Closely related to the cost of this uncertainty are the costs Santiago places on our constitutional order. When a judicial decision erroneously immunizes an issue from majoritarian control and mistakenly allocates power to the judiciary, when such allocation cannot be corrected by majoritarian action, it taxes our constitutional order greatly. See K. Lash, supra, 93 Va. L.Rev. at 1458, 1460–61.

I will first address Santiago's specious immunization of capital punishment from majoritarian control. I will explain how the court has created a constitutional right when none existed. It will then be necessary, due to the contorted reasoning of the majority in Santiago, to consider whether the issue of capital punishment has been removed from majoritarian control.

In concluding that the death penalty is unconstitutionally cruel and unusual, the majority in Santiago created a right that is not grounded in Connecticut's constitution. As I explained in my dissent in Santiago, a cursory textual analysis of the constitution reveals numerous references to capital punishment and capital offenses. State v. Santiago, supra, 318 Conn. at 353–55, 122 A.3d 1 (Zarella, J., dissenting). The entrenchment of these references in our state constitution suggests that the people of Connecticut have conferred on their government the power to impose the ultimate punishment. More specifically, they bestowed that authority on the legislature. See, e.g., State v. Darden, 171 Conn. 677, 679–80, 372 A.2d 99 (1976) (“the constitution assigns to the legislature the power to enact laws defining crimes and fixing the degree and method of punishment ... within the limits and according to the methods therein provided”). The majority in Santiago swept away those textual references by suggesting they were “incidental” and “merely acknowledge that the penalty was in use at the time of drafting ... [and] do not forever enshrine the death penalty's constitutional status as standards of decency continue to evolve....” State v. Santiago , supra, at 131, 122 A.3d 1. In so doing, however, the majority ignored two important events. First, the delegates to the 1965 constitutional convention expressly rejected a proposed amendment that would have made capital punishment unconstitutional. Journal of the Constitutional Convention of Connecticut 1965, p. 111. Second, in 1972, article first, § 19, of the Connecticut constitution was amended to provide that “no person shall, for a capital offense, be tried by a jury of less than twelve jurors without his consent.” (Emphasis added.) Conn. Const. amend. IV. In light of these events, it cannot be said that the constitutional references to capital punishment are merely incidental. Together, the textual references to capital punishment and capital crimes, and the rejection of the proposed abolition of the death penalty at the 1965 constitutional convention, entrench capital punishment in our state constitution, thereby requiring a constitutional amendment to make the death penalty unconstitutional under all circumstances. Moreover, by embedding the death penalty in the state constitution, the people expressed their opinion that the punishment is not, and cannot be, per se unconstitutional. Although it is clear that Santiago created a right not provided by the constitution, it is less clear whether it immunizes capital punishment from majoritarian control. As I discussed previously in this part of my opinion, the precise holding of Santiago is uncertain. In that case, the majority seemed to suggest that whether the death penalty could be imposed remained subject to majoritarian decision. See, e.g., State v. Santiago, supra, 318 Conn. at 86 n. 88, 122 A.3d 1 (“[w]e express no opinion as to the circumstances under which a reviewing court might conclude ... that capital punishment again comports with Connecticut's standards of decency”). In the present case, however, Justice Palmer, along with two other justices, suggests that, under Santiago, the death penalty may be per se unconstitutional and that perhaps capital punishment may be reinstated through constitutional amendment only. See text accompanying footnote 21 of Justice Palmer's concurring opinion. If this latter reading is correct, preserving the error in Santiago will impose significant costs on the constitutional order because it has removed from the political process a matter that the constitution has expressly left to that process. If, on the other hand, the former reading is correct, and capital punishment can be reinstated by the legislature—for example, by repealing P.A. 12–5—then the costs of this court's error, although still existent, are less significant. This uncertainty surely has a chilling effect on the legislature. Even if the legislature has the authority to reinstate the death penalty, it may be reluctant to do so for fear that such action is unconstitutional under the majority's reasoning in Santiago. This chilling effect increases the costs that arise from continued adherence to Santiago.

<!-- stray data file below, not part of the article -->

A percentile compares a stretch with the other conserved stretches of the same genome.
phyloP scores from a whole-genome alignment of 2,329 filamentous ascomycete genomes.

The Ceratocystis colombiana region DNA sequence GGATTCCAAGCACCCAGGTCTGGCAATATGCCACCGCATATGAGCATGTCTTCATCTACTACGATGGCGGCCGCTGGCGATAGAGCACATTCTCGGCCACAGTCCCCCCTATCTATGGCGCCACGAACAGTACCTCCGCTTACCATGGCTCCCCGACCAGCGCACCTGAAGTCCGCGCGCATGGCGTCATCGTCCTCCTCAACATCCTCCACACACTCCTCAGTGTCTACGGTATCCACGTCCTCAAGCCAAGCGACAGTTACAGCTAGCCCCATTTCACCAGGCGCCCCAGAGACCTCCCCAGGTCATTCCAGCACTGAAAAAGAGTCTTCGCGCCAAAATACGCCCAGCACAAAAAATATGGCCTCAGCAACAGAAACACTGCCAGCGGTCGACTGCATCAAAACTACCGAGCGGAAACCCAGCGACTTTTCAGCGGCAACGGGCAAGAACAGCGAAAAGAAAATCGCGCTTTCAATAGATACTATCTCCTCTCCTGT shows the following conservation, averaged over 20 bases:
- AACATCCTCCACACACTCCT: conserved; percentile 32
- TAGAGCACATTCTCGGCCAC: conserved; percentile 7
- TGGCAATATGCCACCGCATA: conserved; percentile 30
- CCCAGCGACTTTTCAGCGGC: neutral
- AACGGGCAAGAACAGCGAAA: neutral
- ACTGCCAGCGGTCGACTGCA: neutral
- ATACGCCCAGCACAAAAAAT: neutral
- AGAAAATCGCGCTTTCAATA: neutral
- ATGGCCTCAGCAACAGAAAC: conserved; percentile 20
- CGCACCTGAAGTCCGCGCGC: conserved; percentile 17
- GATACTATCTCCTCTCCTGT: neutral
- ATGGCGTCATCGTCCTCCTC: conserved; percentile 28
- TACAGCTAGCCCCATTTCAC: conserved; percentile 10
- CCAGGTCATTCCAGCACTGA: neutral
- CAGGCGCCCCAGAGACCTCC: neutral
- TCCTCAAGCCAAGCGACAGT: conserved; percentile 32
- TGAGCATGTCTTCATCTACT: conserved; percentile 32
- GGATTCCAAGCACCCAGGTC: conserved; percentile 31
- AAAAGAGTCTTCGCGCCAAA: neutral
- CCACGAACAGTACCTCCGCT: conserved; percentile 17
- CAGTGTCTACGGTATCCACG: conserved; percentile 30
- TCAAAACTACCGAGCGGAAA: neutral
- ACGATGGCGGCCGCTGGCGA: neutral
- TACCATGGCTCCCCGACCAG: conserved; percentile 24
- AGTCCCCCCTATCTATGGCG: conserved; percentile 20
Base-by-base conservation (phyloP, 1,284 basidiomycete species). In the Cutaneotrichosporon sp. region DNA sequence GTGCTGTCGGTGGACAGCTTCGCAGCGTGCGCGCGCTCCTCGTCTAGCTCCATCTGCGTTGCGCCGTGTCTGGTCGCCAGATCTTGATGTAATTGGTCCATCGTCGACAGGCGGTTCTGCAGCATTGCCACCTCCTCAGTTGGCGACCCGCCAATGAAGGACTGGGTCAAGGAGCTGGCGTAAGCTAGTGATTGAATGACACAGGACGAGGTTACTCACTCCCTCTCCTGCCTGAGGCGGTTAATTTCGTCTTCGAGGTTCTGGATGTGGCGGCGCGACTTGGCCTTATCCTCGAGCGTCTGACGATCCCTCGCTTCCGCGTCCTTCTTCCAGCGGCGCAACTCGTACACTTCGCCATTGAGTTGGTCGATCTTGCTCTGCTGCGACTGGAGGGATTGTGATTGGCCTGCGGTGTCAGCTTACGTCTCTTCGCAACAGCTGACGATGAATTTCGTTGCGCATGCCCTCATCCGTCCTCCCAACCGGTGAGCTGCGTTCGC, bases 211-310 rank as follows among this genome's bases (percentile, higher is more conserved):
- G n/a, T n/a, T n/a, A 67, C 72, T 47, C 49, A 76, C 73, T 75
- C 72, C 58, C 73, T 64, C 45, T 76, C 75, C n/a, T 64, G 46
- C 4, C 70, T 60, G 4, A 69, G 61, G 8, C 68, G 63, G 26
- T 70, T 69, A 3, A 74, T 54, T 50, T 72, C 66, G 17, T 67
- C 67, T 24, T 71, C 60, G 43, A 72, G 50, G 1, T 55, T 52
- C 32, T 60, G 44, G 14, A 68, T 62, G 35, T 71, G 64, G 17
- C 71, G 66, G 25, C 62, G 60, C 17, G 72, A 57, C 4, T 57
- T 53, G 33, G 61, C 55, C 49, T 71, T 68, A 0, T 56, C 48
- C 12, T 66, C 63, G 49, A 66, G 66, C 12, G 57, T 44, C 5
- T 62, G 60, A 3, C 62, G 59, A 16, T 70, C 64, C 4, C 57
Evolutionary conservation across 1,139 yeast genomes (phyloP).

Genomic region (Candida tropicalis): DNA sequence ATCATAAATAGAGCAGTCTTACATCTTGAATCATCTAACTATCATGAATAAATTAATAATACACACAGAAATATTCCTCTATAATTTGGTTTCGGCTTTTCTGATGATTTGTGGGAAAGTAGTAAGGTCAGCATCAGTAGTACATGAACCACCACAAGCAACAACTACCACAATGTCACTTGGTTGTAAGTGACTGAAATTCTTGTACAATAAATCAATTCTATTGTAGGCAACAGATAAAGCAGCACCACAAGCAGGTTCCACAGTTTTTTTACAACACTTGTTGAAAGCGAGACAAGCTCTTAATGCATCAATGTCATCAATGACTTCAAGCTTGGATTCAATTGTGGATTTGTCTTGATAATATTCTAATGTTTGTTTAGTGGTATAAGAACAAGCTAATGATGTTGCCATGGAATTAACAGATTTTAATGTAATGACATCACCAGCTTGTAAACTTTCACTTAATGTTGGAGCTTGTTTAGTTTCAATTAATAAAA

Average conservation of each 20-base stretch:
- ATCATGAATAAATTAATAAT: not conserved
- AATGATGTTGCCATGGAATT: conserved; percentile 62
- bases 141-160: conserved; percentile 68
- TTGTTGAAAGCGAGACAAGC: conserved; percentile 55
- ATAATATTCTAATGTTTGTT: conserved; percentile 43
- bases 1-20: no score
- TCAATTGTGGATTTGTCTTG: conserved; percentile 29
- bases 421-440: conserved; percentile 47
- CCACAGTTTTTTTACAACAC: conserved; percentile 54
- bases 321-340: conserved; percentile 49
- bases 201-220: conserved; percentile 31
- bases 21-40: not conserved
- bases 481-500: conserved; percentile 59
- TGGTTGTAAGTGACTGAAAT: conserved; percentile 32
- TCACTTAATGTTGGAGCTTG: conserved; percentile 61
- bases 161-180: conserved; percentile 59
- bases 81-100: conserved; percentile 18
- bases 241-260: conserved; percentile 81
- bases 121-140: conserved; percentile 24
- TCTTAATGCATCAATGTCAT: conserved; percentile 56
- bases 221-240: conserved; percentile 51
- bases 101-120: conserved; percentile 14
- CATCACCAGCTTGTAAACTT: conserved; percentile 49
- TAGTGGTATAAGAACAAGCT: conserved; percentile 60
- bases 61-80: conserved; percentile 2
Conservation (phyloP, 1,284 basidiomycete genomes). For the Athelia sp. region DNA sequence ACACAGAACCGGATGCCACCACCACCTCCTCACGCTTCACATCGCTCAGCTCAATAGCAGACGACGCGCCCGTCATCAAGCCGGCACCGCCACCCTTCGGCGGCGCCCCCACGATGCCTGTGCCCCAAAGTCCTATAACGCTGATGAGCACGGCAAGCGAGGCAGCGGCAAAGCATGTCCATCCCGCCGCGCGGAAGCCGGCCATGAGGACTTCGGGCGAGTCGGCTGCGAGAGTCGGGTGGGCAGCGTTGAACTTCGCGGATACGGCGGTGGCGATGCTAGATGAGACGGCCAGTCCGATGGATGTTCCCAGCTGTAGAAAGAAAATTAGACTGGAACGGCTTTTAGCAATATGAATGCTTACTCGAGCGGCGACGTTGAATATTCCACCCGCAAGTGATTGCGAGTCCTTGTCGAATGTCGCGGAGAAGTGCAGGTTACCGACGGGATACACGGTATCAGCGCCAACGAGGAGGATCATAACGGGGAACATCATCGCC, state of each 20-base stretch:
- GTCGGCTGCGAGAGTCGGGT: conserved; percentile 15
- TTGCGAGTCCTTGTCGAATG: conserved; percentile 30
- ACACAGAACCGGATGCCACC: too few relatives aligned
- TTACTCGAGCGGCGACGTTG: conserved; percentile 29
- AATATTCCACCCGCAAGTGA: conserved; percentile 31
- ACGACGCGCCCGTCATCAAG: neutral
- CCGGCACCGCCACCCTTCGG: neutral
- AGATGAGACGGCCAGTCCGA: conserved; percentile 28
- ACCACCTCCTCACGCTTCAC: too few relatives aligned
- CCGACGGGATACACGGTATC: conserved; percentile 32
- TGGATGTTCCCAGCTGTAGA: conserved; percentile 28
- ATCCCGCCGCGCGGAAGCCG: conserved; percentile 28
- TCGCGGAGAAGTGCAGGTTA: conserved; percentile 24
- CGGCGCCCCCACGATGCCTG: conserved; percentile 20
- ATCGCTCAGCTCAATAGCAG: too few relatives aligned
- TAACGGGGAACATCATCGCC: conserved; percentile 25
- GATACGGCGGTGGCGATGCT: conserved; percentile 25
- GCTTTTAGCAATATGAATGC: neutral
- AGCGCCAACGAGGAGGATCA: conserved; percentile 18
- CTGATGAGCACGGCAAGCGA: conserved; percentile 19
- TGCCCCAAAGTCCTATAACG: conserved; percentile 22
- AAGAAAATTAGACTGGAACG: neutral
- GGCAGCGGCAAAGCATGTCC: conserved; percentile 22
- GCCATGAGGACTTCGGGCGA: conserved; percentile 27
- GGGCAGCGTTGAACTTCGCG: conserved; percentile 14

See Conn. Const. art. I, § 8 (“[n]o person shall be ... deprived of life, liberty or property without due process of law” [emphasis added] ); Conn. Const. amend. IV (“no person shall, for a capital offense, be tried by a jury of less than twelve jurors without his consent” [emphasis added] ); Conn. Const. amend. XVII (“[i]n all criminal prosecutions, the accused shall have a right ... to be released on bail upon sufficient security, except in capital offenses, where the proof is evident or the presumption great” [emphasis added] ); Conn. Const. amend. XVII (“[n]o person shall be held to answer for any crime, punishable by death or life imprisonment, unless upon probable cause shown at a hearing in accordance with procedures prescribed by law” [emphasis added] ).